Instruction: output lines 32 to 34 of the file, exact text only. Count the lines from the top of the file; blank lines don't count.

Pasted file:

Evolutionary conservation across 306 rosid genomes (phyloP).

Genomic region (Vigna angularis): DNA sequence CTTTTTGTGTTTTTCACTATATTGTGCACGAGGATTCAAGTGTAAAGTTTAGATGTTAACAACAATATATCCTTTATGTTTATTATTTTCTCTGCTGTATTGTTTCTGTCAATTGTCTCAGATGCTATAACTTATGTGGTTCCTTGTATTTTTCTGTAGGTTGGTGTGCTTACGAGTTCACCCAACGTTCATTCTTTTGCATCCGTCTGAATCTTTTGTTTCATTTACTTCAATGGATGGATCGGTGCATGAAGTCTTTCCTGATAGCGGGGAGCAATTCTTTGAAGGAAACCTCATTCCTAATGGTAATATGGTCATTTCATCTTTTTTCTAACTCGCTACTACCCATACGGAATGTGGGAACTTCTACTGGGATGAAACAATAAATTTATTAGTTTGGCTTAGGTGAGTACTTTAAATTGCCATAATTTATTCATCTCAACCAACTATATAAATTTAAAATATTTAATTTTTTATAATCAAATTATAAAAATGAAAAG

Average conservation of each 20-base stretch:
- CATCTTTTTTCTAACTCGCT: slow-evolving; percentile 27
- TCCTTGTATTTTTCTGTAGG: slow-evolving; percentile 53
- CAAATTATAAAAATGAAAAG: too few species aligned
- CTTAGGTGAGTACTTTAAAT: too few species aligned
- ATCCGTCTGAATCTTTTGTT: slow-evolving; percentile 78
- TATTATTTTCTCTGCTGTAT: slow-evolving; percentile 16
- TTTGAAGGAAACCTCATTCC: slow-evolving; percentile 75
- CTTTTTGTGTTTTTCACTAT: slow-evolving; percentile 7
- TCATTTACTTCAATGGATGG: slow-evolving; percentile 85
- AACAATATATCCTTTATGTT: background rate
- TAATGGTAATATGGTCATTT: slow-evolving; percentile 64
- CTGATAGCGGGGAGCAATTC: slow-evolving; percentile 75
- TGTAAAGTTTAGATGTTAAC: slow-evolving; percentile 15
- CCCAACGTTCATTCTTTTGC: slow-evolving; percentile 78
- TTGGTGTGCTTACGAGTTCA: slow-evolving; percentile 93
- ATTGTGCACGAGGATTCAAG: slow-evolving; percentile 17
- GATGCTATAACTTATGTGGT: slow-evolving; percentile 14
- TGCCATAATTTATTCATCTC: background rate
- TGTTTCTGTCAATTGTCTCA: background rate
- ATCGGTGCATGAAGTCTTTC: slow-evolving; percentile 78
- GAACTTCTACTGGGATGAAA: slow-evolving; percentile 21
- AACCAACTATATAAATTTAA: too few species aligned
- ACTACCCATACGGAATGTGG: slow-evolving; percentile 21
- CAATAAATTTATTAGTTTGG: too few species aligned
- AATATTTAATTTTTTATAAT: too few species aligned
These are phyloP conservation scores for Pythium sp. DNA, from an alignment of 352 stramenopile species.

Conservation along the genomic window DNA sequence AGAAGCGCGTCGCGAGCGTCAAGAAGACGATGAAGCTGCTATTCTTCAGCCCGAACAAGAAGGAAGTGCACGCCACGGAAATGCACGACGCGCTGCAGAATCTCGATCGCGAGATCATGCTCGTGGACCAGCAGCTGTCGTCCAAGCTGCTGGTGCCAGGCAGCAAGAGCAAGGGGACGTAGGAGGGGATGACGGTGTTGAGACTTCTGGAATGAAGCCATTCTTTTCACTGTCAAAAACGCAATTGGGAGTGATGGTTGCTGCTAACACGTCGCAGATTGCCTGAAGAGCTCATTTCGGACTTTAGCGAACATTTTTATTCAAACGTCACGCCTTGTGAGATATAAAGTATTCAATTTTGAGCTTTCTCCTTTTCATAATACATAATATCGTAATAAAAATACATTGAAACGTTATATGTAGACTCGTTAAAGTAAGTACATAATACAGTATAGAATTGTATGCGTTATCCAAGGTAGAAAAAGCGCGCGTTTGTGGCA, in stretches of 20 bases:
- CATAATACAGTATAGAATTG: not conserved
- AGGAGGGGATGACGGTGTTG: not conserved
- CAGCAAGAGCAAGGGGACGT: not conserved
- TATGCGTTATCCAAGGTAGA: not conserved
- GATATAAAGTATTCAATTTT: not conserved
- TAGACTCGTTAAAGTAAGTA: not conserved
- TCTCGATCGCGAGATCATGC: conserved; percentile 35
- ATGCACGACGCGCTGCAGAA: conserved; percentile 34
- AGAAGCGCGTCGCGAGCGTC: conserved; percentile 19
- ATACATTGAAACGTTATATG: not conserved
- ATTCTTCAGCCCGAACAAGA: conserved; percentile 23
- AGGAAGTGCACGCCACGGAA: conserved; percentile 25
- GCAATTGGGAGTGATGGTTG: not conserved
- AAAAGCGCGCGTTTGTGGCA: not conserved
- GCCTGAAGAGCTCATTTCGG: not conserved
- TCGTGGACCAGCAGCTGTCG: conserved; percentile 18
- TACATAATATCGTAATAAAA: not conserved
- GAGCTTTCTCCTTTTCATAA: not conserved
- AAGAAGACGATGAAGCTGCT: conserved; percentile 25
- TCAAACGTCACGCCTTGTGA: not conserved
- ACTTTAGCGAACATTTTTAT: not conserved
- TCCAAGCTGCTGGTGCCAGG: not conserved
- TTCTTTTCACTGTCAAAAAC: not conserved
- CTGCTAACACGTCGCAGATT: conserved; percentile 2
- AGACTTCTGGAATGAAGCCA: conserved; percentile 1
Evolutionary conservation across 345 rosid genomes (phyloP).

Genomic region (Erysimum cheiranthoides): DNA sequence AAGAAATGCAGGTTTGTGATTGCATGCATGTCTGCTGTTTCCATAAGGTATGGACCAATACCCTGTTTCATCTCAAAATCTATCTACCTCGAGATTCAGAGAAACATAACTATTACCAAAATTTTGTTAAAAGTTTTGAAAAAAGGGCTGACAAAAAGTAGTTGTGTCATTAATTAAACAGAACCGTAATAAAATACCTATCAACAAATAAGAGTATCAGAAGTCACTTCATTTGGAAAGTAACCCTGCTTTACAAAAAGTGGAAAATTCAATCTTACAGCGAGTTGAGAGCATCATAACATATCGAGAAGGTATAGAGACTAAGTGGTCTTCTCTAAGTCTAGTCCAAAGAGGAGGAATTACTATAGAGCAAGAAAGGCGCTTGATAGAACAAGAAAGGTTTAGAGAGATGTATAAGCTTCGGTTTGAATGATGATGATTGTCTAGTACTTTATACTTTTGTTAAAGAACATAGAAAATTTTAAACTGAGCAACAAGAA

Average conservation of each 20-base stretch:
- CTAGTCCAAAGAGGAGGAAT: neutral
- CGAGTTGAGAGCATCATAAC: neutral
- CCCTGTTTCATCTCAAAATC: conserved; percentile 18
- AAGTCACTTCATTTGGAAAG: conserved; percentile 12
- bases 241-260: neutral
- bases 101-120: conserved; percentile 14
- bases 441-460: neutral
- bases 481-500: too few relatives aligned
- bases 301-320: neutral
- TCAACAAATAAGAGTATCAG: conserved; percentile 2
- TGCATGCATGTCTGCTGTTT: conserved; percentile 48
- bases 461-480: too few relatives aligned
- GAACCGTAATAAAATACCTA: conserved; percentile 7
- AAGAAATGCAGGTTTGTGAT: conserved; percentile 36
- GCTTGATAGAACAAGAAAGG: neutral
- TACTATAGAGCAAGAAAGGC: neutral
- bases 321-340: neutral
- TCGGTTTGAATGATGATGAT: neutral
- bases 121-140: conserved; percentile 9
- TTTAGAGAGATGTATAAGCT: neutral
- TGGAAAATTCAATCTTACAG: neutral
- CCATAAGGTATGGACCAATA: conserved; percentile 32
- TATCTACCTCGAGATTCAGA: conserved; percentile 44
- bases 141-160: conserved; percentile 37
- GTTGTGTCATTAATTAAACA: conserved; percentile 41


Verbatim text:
- AGGAGGGGATGACGGTGTTG: not conserved
- CAGCAAGAGCAAGGGGACGT: not conserved
- TATGCGTTATCCAAGGTAGA: not conserved